• May 04, 2018

    So twisted but good.

    So twisted but good.

  • Apr 01, 2018

    I wish I could give this no stars. This is the most pretentious and hypocritical movie I’ve ever seen.

    I wish I could give this no stars. This is the most pretentious and hypocritical movie I’ve ever seen.

  • Mar 12, 2018

    Black comedy which will gross out most of the trailer-park dwellers and all trump supporters, but who cares? See it and a tip of the hat to ellen page and rainn wilson who broke trail for them with super(2010) .

    Black comedy which will gross out most of the trailer-park dwellers and all trump supporters, but who cares? See it and a tip of the hat to ellen page and rainn wilson who broke trail for them with super(2010) .

  • Oct 29, 2017

    Dark and painfully true in parts, equally very funny in parts, but dark

    Dark and painfully true in parts, equally very funny in parts, but dark

  • Sep 27, 2017

    It's not what you think. Really. God Bless America should, in fact, have been titled God Help America - because it's going down the crapper fast. In a nutshell Frank is driven over the edge by reality TV, spoilt American brats, possibly a brain tumour, but mostly the American people's having lost their ability to be kind. Frank decides to do something about it. With a gun, of course. Mood of the film Darkly funny. Murderous. Kind. Yeah, really. The fact that Frank and his partner in crime dress in thrift store attire adds to the darkly funny nature of this film. Check out the "house on the prairie" dresses and sweaters! Best performance Joel Murray (last seen in South Africa as the clown-loving Eddie Jackson in Shameless) plays Frank as endearing, menacing, but most of all coherently clever. Standout scene You're not going to like it. It's offensive and violent, but oh so effective. It is a dream sequence, luckily. It involves clay-pigeon-type shooting. The pigeon is a baby, though. Negatives Too much of the film is given away in the trailer. Even though the killings are still powerful and relevant, they were almost all included in the trailer. Is the film relevant today? Duh. Does it cop out? Nope. Frank is not insane, depressed or driven to these acts by the brain tumour. Roxy was not molested or thrown out of the house. They are completely lucid and aware of what they are doing. They might have different reasons for mowing people down, but they're both committed right to the end.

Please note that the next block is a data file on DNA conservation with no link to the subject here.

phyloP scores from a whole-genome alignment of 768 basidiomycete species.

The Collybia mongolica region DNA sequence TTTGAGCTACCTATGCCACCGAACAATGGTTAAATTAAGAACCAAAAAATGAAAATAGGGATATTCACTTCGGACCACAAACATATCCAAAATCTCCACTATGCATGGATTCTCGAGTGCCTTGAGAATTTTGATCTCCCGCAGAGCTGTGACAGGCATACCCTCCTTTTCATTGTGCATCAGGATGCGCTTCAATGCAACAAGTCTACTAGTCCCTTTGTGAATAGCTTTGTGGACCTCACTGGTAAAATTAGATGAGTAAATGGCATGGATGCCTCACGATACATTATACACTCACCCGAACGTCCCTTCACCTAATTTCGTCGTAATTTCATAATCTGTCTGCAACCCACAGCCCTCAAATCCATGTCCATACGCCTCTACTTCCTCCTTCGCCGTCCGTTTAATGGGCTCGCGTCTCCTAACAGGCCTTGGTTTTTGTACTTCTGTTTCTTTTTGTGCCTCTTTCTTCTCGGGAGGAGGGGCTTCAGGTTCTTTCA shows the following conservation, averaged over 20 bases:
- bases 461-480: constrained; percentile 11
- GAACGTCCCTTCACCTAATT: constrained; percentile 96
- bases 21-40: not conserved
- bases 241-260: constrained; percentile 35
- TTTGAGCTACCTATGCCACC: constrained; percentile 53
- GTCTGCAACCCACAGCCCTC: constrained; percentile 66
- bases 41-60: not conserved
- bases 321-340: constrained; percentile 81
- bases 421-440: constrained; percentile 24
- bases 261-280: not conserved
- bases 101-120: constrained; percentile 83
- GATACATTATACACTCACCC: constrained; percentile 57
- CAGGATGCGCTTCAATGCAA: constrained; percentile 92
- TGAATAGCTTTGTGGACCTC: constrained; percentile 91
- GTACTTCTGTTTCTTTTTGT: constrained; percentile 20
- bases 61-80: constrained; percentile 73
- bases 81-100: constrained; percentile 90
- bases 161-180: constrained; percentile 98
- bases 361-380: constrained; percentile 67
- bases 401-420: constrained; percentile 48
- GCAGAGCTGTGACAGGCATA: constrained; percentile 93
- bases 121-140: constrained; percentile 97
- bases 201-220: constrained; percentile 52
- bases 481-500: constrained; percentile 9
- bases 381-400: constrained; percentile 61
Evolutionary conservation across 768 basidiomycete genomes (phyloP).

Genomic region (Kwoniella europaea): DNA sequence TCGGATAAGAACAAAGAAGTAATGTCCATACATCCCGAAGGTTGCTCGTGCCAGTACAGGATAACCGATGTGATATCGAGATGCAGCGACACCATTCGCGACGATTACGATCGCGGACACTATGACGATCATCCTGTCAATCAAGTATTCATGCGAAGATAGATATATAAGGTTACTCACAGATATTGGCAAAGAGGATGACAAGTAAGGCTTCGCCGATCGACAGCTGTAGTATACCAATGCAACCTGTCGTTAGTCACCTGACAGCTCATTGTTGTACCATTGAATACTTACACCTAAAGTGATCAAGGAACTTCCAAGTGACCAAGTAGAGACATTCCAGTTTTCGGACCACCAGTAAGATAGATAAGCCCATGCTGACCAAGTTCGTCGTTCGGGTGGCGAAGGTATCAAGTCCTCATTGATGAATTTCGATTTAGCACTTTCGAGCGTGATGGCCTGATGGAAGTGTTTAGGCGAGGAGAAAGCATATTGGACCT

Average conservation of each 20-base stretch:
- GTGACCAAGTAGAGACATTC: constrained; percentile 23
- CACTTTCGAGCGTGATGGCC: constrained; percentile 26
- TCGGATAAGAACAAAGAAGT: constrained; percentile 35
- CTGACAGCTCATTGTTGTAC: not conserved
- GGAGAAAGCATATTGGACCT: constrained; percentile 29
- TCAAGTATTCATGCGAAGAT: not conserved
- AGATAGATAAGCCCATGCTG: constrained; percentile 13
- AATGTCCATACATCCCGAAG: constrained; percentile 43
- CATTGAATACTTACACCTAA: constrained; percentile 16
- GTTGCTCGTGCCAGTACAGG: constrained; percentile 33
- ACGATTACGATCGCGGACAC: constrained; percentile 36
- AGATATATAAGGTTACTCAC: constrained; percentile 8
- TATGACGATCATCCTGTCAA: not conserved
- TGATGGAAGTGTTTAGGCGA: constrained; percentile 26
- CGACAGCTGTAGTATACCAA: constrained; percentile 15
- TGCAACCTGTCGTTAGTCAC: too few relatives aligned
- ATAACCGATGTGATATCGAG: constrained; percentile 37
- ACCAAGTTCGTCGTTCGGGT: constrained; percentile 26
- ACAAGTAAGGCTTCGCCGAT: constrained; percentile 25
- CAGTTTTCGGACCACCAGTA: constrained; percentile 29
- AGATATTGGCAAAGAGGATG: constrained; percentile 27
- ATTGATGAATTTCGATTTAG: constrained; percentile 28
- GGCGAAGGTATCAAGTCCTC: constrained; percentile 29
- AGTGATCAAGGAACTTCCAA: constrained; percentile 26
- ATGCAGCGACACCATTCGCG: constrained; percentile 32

It's not what you think. Really. God Bless America should, in fact, have been titled God Help America - because it's going down the crapper fast. In a nutshell Frank is driven over the edge by reality TV, spoilt American brats, possibly a brain tumour, but mostly the American people's having lost their ability to be kind. Frank decides to do something about it. With a gun, of course. Mood of the film Darkly funny. Murderous. Kind. Yeah, really. The fact that Frank and his partner in crime dress in thrift store attire adds to the darkly funny nature of this film. Check out the "house on the prairie" dresses and sweaters! Best performance Joel Murray (last seen in South Africa as the clown-loving Eddie Jackson in Shameless) plays Frank as endearing, menacing, but most of all coherently clever. Standout scene You're not going to like it. It's offensive and violent, but oh so effective. It is a dream sequence, luckily. It involves clay-pigeon-type shooting. The pigeon is a baby, though. Negatives Too much of the film is given away in the trailer. Even though the killings are still powerful and relevant, they were almost all included in the trailer. Is the film relevant today? Duh. Does it cop out? Nope. Frank is not insane, depressed or driven to these acts by the brain tumour. Roxy was not molested or thrown out of the house. They are completely lucid and aware of what they are doing. They might have different reasons for mowing people down, but they're both committed right to the end.